Non Fungible Tokens

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In contrast with fungible tokens, non-fungible tokens (NFT) are unitary and therefore unique. This makes NFTs ideal to represent ownership of assets such as a piece of digital content, or a ticket for an event.

As with fungible tokens, NFTs are not stored in the user’s wallet, instead, each NFT lives in a NFT contract. The NFT contract works as a bookkeeper, this is: it is in charge of handling the creation, storage and transfers of NFTs.

In order for a contract to be considered a NFT-contract it has to follow the NEP-171 and NEP-177 standards. The NEP-171 & NEP-177 standards explain the minimum interface required to be implemented, as well as the expected functionality.

::tip Reference Implementation
We provide a reference implementation ready to be deployed and use.


::info NFT & Marketplaces
Be mindful of not confusing an NFT with an NFT-marketplace. NFT simply store information (metadata), while NFT-marketplaces are contracts where NFT can be listed and exchanged for a price.


Minting an NFT

In order to create a new NFT (a.k.a. mint it) you need first to deploy an NFT contract and initialize it with an owner. Currently, the owner simply sets an internal variable (Contract.owner_id), meaning it is NOT the default owner of all minted NFTs.

Once deployed and initialized, you can call the nft_mint method. You will need to pass as parameters a unique id, an owner, the token’s metadata, and (optionally) royalties. The metadata will include information such as the title, a description, and an URL to associated media.

# 1. Deploy the contract in a testnet account
near dev-deploy –wasmFile non_fungible_token.wasm

# 2. Initialize NFT contract

# 3. Mint an NFT
near call nft_mint ‘{“token_id”: ““, “receiver_id”: ““, “token_metadata”: {“title”: ““, “description”: “<description>“, “media”: “<url>” }, “royalties”: {“<account>” : <percentage>, “<account>” : <percentage>}}’ –accountId <your-account></p> <p> “`</p> <p> </your-account></percentage></account></percentage></account></url></description>

See the metadata standard for the full list of TokenMetadata parameters.

Implement events to be able to track NFT mints in real time.


Minting Collections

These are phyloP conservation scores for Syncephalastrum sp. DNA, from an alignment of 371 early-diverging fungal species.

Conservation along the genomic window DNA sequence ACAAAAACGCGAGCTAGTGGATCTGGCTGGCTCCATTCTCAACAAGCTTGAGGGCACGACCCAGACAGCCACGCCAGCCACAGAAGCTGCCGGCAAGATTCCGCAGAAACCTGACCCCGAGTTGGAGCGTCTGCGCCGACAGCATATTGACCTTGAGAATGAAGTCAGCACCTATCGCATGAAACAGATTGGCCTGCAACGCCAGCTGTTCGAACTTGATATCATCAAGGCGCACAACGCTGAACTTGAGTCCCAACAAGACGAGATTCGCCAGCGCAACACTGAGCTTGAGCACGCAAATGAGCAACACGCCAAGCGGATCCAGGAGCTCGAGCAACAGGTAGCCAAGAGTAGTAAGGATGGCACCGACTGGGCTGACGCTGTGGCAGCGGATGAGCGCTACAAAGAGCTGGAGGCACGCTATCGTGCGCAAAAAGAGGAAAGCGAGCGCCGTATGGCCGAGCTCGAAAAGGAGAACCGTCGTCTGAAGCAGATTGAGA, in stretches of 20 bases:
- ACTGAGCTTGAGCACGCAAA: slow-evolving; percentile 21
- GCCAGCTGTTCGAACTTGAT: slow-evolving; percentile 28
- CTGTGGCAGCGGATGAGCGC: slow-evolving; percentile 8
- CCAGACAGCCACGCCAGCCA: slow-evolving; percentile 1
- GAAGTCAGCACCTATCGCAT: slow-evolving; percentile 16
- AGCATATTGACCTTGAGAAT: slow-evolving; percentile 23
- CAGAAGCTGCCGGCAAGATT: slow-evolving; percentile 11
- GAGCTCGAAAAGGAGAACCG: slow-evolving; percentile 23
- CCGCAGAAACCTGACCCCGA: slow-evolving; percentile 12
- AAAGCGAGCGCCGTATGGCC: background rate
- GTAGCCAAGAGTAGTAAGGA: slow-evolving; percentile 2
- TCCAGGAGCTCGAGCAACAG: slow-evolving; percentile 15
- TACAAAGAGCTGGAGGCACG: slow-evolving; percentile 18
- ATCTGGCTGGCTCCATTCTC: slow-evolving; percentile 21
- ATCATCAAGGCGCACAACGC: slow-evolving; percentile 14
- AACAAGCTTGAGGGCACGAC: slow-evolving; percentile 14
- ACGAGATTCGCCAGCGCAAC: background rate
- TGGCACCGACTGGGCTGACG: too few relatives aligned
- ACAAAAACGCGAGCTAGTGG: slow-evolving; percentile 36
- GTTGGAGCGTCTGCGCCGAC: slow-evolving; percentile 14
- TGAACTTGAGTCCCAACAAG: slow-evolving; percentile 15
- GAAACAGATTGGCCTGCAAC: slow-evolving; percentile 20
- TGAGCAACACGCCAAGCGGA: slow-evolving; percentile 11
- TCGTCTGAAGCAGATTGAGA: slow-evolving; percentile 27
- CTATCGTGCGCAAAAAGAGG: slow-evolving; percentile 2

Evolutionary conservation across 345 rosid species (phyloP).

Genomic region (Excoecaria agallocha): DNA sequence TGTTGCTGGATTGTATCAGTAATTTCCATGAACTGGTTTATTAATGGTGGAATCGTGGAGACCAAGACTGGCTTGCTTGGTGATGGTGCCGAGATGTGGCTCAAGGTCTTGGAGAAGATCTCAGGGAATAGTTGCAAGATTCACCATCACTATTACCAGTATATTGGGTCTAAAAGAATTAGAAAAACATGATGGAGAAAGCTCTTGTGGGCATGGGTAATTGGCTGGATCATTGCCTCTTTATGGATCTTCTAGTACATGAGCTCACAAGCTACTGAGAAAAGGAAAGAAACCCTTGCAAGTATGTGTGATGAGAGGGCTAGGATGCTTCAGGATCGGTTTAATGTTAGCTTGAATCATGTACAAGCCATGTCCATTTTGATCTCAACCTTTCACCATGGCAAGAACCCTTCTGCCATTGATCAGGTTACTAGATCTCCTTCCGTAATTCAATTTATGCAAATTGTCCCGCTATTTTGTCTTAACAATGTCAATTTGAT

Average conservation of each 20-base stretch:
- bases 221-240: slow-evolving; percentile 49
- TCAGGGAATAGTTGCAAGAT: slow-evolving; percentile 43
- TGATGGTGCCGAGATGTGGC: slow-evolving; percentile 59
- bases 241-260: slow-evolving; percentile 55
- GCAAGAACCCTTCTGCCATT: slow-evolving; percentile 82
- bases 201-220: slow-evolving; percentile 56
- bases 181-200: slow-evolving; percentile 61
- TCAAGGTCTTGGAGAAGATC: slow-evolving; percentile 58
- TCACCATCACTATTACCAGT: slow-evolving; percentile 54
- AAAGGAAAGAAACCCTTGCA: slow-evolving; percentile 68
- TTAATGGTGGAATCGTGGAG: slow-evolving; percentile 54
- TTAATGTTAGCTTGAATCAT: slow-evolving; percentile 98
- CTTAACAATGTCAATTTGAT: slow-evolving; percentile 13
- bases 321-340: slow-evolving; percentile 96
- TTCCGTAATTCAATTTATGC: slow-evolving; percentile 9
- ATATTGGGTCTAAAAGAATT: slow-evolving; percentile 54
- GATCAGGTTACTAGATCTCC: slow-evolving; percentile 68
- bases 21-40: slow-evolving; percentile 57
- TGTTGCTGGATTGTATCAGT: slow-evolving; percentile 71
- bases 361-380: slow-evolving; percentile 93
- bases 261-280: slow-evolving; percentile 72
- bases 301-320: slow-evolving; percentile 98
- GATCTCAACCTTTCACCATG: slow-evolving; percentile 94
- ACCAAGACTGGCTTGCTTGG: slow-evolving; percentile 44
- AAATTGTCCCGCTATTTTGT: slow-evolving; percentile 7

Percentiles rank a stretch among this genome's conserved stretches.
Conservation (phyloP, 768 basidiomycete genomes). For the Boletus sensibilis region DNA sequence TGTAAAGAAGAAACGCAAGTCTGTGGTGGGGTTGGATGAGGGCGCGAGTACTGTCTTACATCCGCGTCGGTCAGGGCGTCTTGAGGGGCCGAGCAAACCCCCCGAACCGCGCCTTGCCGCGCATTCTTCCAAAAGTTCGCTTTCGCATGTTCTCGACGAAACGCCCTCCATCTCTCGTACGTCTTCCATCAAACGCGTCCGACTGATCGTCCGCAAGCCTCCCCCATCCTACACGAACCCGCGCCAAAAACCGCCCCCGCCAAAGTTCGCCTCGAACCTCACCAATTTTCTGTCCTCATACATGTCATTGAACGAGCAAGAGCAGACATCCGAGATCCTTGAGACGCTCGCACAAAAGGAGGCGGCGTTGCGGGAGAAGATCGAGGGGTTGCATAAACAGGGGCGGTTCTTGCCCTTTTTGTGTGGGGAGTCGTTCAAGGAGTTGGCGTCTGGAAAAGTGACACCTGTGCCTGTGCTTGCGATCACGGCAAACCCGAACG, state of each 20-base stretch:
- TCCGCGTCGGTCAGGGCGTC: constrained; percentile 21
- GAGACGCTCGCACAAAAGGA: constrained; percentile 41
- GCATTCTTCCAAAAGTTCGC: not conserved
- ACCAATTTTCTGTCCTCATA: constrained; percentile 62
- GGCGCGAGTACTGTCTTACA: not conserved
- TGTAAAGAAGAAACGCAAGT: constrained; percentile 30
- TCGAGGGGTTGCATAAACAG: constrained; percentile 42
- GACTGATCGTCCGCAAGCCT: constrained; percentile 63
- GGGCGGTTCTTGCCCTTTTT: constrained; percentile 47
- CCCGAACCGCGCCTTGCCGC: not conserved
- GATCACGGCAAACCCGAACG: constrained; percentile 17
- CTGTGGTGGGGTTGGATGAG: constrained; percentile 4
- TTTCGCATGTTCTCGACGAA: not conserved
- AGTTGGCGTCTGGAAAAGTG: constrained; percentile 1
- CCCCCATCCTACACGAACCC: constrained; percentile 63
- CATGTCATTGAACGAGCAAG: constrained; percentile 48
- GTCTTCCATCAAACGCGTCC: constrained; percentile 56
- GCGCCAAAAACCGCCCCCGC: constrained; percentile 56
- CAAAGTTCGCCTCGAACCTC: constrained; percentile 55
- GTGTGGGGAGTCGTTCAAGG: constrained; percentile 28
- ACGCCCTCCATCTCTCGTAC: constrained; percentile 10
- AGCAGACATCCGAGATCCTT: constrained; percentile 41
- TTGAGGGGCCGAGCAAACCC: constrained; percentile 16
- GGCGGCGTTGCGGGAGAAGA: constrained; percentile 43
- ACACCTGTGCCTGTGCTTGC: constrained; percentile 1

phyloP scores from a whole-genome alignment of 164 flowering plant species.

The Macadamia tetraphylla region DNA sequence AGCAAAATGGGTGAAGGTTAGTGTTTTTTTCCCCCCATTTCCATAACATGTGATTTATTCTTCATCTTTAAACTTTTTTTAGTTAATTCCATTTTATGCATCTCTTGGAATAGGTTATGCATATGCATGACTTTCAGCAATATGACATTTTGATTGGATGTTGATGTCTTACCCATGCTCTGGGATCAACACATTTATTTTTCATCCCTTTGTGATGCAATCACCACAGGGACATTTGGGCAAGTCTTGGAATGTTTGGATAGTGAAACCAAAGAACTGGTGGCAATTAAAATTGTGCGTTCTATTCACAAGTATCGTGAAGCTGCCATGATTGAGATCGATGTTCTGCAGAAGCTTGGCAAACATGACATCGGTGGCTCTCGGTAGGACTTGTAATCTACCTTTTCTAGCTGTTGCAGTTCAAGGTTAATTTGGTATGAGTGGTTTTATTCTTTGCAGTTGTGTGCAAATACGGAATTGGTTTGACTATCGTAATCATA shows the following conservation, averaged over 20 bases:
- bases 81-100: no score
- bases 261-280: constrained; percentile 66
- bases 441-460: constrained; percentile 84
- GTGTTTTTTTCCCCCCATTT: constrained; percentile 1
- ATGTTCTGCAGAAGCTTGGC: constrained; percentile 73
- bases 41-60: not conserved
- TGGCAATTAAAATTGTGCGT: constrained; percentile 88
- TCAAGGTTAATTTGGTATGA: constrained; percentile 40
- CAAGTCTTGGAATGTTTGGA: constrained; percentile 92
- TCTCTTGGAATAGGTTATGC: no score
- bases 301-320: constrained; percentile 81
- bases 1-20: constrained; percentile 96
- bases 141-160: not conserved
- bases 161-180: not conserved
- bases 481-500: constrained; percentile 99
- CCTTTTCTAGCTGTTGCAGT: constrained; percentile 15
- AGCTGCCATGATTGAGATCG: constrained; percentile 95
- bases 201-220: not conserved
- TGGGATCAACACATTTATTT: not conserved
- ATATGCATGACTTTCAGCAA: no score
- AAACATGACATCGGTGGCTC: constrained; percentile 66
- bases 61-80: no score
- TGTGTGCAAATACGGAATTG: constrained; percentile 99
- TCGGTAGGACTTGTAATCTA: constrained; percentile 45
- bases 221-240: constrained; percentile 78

Many times people want to create multiple 100 copies of an NFT (this is called a collection). In such cases, what you actually need to do is to mint 100 different NFTs with the same metadata (but different token-id).


You might have noticed that one of the parameters is a structure called royalties. Royalties enable you to create a list of users that should get paid when the token is sell in a marketplace. For example, if anna has 5% of royalties, each time the NFT is sell, anna should get a 5% of the selling price.

Querying Metadata

You can query the NFT’s metadata by calling the nft_metadata.

near view nft_metadata

Approving Users

You can authorize other users to transfer an NFT you own. This is useful, for example, to enable listing your NFT in a marketplace. In such scenario, you trust that the marketplace will only transfer the NFT upon receiving a certain amount of money in exchange.

near call nft_approve ‘{
“token_id”: ““,
“account_id”: ““,
“msg”: “
}’ –accountId –depositYocto 1


If the msg parameter is included, then a cross-contract call will be made to <authorized_account>.nft_on_approve(msg). Which in turn will make a callback to nft_resolve_transfer in your NFT contract.

Transferring an NFT

Transferring an NFT can happen in two scenarios: (1) you ask to transfer an NFT, and (2) an authorized account asks to transfer the NFT. In both cases, it is necessary to invoke the nft_transfer method, indicating the token id, the receiver, and an (optionally) an approval_id.

near call nft_transfer ‘{“receiver_id”: ““, “token_id”: ““}’ –accountId –depositYocto 1

Implement events to be able to track NFT transfers in real time.

Attaching NFTs to a Call

Natively, only NEAR tokens (Ⓝ) can be attached to a method calls. However, the NFT standard enables to attach a non-fungible tokens in a call by using the NFT-contract as intermediary. This means that, instead of you attaching tokens directly to the call, you ask the NFT-contract to do both a transfer and a method call in your name.

near call nft_transfer_call ‘{“receiver_id”: ““, “token_id”: ““, “msg”: ““}’ –accountId –depositYocto 1

Optionally, a memo parameter can be passed to provide more information to your contract.

How Does it Work?

Assume you want to attach an NFT (🎫) to a call on the receiver contract. The workflow is as follows:

  1. You call nft_transfer_call in the NFT-contract passing: the receiver, a message, and the token-id of 🎫.
  2. The NFT contract transfers the NFT 🎫 to the receiver.
  3. The NFT contract calls receiver.nft_on_transfer(sender, token-owner, token-id, msg).
  4. The NFT contract handles errors in the nft_resolve_transfer callback.
  5. The NFT contract returns true if it succeeded.

The nft_on_transfer method

From the workflow above it follows that the receiver we want to call needs to implement the nft_on_transfer method. When executed, such method will know:

  • Who is sending the NFT, since it is a parameter
  • Who is the current owner, since it is a parameter
  • Which NFT was transferred, since it is a parameter.
  • If there are any parameters encoded as a message

The nft_on_transfer must return true if the NFT has to be returned to the sender.


You can track real time events (such as transfers) by implementing the NFT Event Standards.
Events are simple to use, because they are just login messages formatted in a standardize way. Since these logged messages are public, a service
can then be built to track them in real time.

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